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How to Grow Citrus in the PNW

Growing your own citrus can be an incredibly rewarding experience. Not only do you get a fruit producing tree, but you get intensely fragrant blossoms and an amazing patio plant for the warmer season that becomes a unique houseplant during the winter season.

The most common method of growing citrus in PNW is a schedule of 3 seasons outdoors and winter inside in our climate. Citrus can be grown easily indoors to protect them from the PNW frost. This is a nice way to enjoy Meyer Lemons, for example, which tend to bloom and fruit during the off-season.  

We would generally like to leave our citrus outdoors, preferably year-round if they can be kept dry (e.g., a covered patio), or outdoors at least as long as possible prior to hard freezes and snow events. A lot of the citrus trees we offer are grafted to a very cold-hardy rootstock and can withstand temps below freezing, but will suffer from the combo of wet/soggy soil and freezing temps in our PNW climate. Cold and dry is the key to keeping citrus outdoors.

Light

Citrus requires 8-12 hours of sunlight each day. As a houseplant, a South or Southwest facing window is ideal. Citrus need direct sunlight/bright light, but don’t necessarily need to be in the hottest spot in your yard/home. Light shading is OK. If your space gets at least 5-6 hours of direct sunlight, supplementing with full spectrum bulbs or fluorescent plant lights can keep the plant healthy.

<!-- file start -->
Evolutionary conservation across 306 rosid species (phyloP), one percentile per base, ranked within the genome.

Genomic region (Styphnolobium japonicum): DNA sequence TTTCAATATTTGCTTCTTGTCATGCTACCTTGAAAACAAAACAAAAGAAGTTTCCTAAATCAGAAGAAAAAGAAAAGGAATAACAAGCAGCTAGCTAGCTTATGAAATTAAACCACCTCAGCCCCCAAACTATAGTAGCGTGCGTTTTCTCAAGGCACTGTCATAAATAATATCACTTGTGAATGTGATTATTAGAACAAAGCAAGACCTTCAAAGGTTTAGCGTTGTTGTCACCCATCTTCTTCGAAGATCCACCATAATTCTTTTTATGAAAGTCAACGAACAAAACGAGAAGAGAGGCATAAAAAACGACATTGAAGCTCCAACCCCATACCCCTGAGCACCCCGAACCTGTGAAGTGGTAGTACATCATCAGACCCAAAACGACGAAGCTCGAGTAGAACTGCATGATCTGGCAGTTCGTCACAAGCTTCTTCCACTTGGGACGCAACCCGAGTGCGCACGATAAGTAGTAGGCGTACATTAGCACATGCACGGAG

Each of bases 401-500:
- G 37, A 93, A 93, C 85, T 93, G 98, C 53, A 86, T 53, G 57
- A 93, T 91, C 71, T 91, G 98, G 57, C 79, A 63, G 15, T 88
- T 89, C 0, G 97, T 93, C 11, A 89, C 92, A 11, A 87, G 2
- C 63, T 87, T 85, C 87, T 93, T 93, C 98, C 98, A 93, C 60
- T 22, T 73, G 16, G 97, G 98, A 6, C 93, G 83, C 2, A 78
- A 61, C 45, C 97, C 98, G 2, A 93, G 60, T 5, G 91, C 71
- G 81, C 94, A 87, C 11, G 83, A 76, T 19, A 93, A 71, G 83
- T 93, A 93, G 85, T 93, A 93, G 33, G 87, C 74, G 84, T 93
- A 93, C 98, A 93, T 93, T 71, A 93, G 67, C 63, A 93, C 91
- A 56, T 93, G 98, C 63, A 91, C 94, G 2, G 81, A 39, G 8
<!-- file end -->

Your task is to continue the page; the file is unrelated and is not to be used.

Repotting

Like houseplants, our citrus trees do not need to be repotted immediately. These trees are usually young and can experience transplant shock when bumped into pots that are too generous in size or into new soil that is too rich and/or wet.

Watering

We like to keep citrus on the dry side, almost like succulents, allowing the soil to dry out between waterings. All pots must have drainage. Citrus do not like sitting in wet, soggy soil and you can see the effects of this quickly with dieback and root rot.

Feeding

Any citrus fertilizer or time-release fertilizer on a regular schedule for acclimated citrus plants is a good idea too (we like a higher Nitrogen (N) formulation over Phosphorus (P)). Citrus are heavy feeders. If leaving plants outdoors in winter, the goal is to promote a more dormant state, so stop fertilizing in early fall and resume when temps begin to rise in late winter/early spring, when you see signs of new growth on the plants.

 

For beginners, the easiest to grow citrus trees are Meyer Lemon and Mexican Lime.

 

When you use these tips for success, you’ll be able to enjoy a fragrant, decorative, and delicious plant unlike any other!

Posted on August 1st, 2020